Two weeks ago, for not apparent reason, from one day to another, the WiFi of my Google Pixel, the one that I’ve been using non-stop for the last ten months, stopped working.
Let me clarify this: I’m a happy Pixel / Android user, after years in iPhoneland, I moved back to my first love (I was one of the first guys in town to get a Nexus One back in 2010) and I’ve been enjoying every single aspect of it.
Like you, the digital component of my life switched from the laptop to the palm of the hand in the last few years. This is just my third year living in London, so I use Citymapper and Google Maps a lot in order to move around the city. I’m a hard user of Twitter (yes, I know, but I do still find the platform very useful in many aspects), Instagram (I’ve been away from Facebook for nine years, so at some point many things you probably do with Facebook I do with Instagram), LinkedIn (when you’re a foreigner the need to grow and keep a network is constant indeed), WhatsApp (to keep in touch with family and close friends, regardless their geolocation) and Gmail (the email address I never stopped using since June of 2004). And of course, Spotify while I’m commuting, the work email inbox, Instagram Stories to post random stuff I found interesting but without real need to be shared, Tumblr to follow, well, those weird and beautiful Tumblrs out there… Well, pretty much like you, I do use an average of at least ten different apps / platforms, several times a day, everyday.
So, coming back to that WiFi issue that I had: I went to the store where I got it, and after going through that terrible thing called factory reset and still not making the WiFi work, the technician told me what I didn’t want to hear: “You’ll need to leave the phone for repair. For two weeks.” I wasn’t expecting that, but I understood: you need to go through some serious mobile surgery in order to fix that. And then the bad news came, when they gave me a temporary replacement phone.
I opened the generic white box handed to me by this guy, to see a logo (and I’m being benevolent calling it “logo”) and a brand I never heard of before: ZTE. I admit it, I was shocked. It was like traveling back in time, but without the fun of riding a DeLorean at 88 mph or the visual excitement of a flux capacitor. I googled it: it was a ZTE Blade A110, 8GB, equipped with Android Lollipop 5.1… So all of a sudden I was in front of 15 days of living a mobile life similar to the one we used to have years ago, without asking for it.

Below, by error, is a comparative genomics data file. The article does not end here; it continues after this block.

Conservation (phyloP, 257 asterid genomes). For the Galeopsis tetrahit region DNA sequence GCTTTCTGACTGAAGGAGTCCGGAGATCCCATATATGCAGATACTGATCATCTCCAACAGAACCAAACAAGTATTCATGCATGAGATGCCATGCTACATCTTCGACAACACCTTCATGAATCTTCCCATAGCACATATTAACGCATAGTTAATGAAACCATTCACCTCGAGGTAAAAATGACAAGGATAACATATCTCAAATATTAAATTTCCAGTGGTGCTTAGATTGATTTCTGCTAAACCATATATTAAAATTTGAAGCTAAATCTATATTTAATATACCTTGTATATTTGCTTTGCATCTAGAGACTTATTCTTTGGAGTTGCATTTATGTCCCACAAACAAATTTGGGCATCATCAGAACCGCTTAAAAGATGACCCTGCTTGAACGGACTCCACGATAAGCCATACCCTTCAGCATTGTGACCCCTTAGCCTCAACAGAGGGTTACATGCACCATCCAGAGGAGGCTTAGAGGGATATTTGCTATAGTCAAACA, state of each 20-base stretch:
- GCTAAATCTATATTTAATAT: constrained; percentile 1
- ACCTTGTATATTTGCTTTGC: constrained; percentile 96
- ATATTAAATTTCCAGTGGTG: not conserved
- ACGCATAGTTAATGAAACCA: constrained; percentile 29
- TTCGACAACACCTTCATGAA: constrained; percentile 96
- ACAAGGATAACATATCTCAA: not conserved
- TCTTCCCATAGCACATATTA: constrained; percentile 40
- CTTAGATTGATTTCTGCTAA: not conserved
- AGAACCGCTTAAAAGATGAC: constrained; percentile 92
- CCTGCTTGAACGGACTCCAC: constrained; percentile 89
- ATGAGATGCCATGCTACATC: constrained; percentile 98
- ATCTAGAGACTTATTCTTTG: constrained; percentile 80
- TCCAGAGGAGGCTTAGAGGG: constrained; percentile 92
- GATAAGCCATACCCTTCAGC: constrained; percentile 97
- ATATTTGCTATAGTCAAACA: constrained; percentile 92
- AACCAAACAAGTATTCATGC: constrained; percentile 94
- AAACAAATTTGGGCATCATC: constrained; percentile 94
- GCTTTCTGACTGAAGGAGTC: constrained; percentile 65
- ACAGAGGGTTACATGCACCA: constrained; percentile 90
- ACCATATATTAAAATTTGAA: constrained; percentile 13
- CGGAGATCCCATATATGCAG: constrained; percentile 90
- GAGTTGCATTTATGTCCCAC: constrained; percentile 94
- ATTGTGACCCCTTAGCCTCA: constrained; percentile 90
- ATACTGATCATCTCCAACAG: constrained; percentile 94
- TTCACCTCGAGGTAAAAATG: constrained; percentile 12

Needless to say, the mobile-drug withdrawal symptoms kicked in right away. I barely managed to install WhatsApp in this new/old device, that was slow, sometimes glitchy, small in screen size, and limited in both memory and process capacity.
I was struggling, not knowing exactly what to do with that not-so-smartphone with me. I spent the first two days opening my MacBook at any available WiFi hotspot I could find. LinkedIn, Instagram, Google Maps, Facebook, Twitter, all of them were expecting me to respond or take some action almost immediately and I was getting there with an almost analog understanding of time, with a constant delay that my brain was trying to process and understand.
That non-sense reward-based behaviour we have on a daily basis activates our brain’s dopamine pathways. If you really think about it, how many times you found yourself clicking on icons or swapping apps just because, without a real need to engage with those apps? I can tell: many -too many- times.
Most of these platforms and apps are totally right in giving us users what we want, but that it’s certainly quite different to what we need. “All of us are jacked into this system” said Tristan Harris, a 33-year-old former Google employee turned vocal critic of the tech industry. “All of our minds can be hijacked. Our choices are not as free as we think they are.”
Let me please suggest you to read the article from The Guardian weekend magazine from which I took the previous quote from: “The tech insiders who fear a smartphone dystopia”. It’s a sort of long article, but please, make the effort of giving your full attention to something on your screen for more than five seconds. If you can’t, just print it out, you’ll enjoy both the quality of the article and spending time reading on something “old skool” like paper, believe me.
That’s what I discovered during these two weeks of forced abstinence from constant connectivity. I could finally focus, read and finish the paper version of “Paid Attention” (ironically) from the great Faris Yacob. Nothing happened at the end of the day because I’ve been reading emails, comments, tweets, posts and even news headlines with a delay of 3 or 4 hours. Nothing at all, seriously.
Matthew Crawford, an American philosopher, said that “an animal turns its eyes to face the new thing that appears in its field of vision. When a new thing appears every second on a screen, it’s very hard to resist that”. Well, that was me all the time while using my lovely Google Pixel: Dug, the Talking Dog from Up. “Squirrel!”
Today I got my phone back. My precious! ? Bye bye 8Gb ZTE Something-Something! Of course I installed Twitter, Citymapper, Instagram and Facebook again. But I also realised that half of the apps I used to have are literally not needed at all, so they’re not around anymore. And I brought the whole relationship with my phone to a level of consciousness: I’m aware when I’m using it, why I’m using it and if it’s really needed or not.
So go ahead, break your phone. From time to time, just to see how life just gets better without all those micro interruptions all day long. Or don’t break it, but put it inside a drawer, or a box, or whatever will help you to see things with a bit of perspective.
Originally published at medium.com